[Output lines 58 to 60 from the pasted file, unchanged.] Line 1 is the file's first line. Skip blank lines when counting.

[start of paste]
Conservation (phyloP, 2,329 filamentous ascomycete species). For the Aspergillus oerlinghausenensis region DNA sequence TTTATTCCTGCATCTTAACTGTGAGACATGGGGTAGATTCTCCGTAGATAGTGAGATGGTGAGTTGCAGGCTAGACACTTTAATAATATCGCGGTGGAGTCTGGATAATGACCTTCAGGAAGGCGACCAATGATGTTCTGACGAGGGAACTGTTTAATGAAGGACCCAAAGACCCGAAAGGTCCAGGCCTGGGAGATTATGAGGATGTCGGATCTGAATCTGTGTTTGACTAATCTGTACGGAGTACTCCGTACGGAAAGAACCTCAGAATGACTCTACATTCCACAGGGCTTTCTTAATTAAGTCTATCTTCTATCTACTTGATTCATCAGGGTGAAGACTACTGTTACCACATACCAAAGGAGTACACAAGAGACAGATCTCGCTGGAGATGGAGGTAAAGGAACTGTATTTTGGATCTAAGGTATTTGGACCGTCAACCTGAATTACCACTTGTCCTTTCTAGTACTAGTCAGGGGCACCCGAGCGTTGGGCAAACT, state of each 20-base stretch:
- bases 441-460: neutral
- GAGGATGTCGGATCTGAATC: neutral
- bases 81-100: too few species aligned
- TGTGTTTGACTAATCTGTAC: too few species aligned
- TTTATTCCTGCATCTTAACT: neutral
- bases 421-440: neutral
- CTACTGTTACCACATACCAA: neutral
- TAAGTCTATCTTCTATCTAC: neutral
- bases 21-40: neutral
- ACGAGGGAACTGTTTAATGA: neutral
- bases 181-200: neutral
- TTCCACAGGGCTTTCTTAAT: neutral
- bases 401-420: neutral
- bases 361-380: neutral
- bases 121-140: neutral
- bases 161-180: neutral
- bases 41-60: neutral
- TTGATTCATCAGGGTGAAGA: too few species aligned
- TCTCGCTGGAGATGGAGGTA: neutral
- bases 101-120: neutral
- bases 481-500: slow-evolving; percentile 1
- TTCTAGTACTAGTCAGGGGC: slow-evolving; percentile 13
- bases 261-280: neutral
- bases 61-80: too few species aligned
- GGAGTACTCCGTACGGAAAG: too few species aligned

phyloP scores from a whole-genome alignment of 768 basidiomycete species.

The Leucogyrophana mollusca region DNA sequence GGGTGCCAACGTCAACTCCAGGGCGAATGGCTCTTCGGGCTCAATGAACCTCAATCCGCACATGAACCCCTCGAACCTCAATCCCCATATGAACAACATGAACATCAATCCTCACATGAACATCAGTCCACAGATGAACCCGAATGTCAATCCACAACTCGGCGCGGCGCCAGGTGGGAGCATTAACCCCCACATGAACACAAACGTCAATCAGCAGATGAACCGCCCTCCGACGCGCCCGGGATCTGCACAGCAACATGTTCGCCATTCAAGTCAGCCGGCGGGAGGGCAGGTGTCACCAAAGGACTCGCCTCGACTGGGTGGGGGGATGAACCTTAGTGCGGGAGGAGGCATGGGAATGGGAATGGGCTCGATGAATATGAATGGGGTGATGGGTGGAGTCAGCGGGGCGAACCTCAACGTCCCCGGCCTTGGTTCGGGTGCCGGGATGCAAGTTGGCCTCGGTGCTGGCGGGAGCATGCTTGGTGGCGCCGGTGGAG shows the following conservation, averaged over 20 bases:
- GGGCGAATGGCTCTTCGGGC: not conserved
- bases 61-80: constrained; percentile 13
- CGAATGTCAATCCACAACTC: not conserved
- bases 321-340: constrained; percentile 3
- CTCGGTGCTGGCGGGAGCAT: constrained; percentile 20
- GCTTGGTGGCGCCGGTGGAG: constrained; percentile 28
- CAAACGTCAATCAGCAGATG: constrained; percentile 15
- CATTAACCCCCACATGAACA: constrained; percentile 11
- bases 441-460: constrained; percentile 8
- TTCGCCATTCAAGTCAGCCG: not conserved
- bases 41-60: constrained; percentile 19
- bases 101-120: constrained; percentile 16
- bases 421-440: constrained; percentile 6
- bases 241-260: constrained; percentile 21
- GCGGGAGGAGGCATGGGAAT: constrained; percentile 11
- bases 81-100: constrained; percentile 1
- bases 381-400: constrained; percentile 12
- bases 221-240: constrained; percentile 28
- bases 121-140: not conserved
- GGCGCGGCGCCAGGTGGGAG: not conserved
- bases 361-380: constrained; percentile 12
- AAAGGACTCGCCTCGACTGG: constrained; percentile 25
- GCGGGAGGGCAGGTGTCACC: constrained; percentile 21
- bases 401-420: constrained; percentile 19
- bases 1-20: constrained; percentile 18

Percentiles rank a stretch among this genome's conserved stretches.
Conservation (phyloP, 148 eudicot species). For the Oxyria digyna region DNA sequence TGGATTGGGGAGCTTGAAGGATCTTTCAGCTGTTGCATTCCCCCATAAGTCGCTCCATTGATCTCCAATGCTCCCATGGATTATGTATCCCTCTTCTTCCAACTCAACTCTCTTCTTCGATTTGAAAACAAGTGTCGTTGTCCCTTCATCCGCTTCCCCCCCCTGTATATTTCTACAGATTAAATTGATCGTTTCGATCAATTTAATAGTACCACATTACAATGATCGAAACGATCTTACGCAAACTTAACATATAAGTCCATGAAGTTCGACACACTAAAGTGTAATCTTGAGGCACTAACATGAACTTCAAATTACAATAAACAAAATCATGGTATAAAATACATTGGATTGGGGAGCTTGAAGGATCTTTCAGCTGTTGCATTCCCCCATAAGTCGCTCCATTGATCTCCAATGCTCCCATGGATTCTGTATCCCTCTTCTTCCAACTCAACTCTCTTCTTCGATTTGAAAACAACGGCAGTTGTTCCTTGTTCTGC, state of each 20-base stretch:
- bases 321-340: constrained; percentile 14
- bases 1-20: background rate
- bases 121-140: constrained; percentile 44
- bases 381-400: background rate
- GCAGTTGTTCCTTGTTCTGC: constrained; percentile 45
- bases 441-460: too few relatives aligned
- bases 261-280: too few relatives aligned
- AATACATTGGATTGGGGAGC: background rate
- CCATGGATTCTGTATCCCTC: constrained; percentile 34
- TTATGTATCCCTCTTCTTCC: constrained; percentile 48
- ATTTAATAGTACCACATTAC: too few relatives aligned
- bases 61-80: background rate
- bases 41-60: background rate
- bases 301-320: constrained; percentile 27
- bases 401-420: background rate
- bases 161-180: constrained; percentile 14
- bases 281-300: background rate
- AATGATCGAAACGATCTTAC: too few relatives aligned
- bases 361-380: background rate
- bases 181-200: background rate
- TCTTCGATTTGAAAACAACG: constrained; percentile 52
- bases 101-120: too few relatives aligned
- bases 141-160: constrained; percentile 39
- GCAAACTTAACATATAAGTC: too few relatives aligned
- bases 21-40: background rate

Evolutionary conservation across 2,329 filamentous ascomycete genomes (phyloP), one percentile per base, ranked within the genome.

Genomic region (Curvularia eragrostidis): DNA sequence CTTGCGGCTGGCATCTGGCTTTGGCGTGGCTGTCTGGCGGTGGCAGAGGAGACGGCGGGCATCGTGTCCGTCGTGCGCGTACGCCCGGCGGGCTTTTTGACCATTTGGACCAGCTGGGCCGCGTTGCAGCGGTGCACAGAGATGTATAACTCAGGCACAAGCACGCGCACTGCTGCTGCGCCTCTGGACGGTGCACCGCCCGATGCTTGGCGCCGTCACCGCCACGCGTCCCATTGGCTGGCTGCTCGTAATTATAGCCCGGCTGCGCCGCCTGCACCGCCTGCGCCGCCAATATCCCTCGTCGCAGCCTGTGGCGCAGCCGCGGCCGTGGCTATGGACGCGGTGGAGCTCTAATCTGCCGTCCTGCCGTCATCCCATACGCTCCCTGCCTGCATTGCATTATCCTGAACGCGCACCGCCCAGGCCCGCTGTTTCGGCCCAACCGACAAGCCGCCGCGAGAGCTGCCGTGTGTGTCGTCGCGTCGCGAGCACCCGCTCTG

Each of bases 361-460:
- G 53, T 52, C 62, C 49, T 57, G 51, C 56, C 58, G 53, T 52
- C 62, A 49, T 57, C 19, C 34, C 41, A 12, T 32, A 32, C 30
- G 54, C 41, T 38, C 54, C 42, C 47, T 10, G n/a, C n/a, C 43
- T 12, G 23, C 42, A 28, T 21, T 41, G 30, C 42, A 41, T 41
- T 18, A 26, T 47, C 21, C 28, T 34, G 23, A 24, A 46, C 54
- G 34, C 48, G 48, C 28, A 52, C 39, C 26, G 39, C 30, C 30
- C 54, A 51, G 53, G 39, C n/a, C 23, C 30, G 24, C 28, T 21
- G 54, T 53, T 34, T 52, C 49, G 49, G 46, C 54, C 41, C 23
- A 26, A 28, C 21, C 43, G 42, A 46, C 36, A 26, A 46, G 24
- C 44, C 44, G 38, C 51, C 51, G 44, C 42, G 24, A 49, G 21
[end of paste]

- bases 121-140: constrained; percentile 44
- bases 381-400: background rate
- GCAGTTGTTCCTTGTTCTGC: constrained; percentile 45